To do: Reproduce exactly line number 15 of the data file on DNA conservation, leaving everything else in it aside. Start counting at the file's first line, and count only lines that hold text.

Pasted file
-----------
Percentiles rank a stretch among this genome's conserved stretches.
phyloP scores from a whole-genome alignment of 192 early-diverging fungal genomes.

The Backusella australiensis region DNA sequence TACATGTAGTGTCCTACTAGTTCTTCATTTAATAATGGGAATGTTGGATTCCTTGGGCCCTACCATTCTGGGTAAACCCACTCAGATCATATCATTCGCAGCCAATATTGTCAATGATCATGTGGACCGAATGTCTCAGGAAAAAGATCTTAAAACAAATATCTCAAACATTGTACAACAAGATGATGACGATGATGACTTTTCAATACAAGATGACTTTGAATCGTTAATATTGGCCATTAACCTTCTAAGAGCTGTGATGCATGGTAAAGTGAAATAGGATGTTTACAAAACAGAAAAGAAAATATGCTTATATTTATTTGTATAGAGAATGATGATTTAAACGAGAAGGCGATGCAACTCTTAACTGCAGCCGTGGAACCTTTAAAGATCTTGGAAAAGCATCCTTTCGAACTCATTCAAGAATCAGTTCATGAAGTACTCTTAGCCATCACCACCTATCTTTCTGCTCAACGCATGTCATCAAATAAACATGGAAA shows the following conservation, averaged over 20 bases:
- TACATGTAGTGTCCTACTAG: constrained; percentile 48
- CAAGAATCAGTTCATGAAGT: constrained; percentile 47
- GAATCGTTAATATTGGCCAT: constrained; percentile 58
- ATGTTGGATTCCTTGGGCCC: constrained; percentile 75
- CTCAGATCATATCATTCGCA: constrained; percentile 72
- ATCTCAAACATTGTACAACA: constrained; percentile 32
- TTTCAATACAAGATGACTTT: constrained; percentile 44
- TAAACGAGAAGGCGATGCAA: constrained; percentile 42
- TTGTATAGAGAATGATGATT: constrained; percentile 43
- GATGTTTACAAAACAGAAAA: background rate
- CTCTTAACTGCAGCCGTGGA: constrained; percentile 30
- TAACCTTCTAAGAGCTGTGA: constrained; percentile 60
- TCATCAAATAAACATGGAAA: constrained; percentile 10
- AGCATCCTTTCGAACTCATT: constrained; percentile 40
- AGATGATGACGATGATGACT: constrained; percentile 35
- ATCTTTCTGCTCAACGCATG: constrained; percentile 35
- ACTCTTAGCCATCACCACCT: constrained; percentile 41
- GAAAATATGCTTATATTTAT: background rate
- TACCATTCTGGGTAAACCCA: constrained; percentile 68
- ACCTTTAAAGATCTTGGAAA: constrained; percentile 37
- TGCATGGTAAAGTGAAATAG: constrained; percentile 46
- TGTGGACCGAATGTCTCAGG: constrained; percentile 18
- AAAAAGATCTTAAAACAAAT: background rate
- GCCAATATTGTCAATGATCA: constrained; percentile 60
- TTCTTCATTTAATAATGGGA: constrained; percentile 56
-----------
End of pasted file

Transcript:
- TAACCTTCTAAGAGCTGTGA: constrained; percentile 60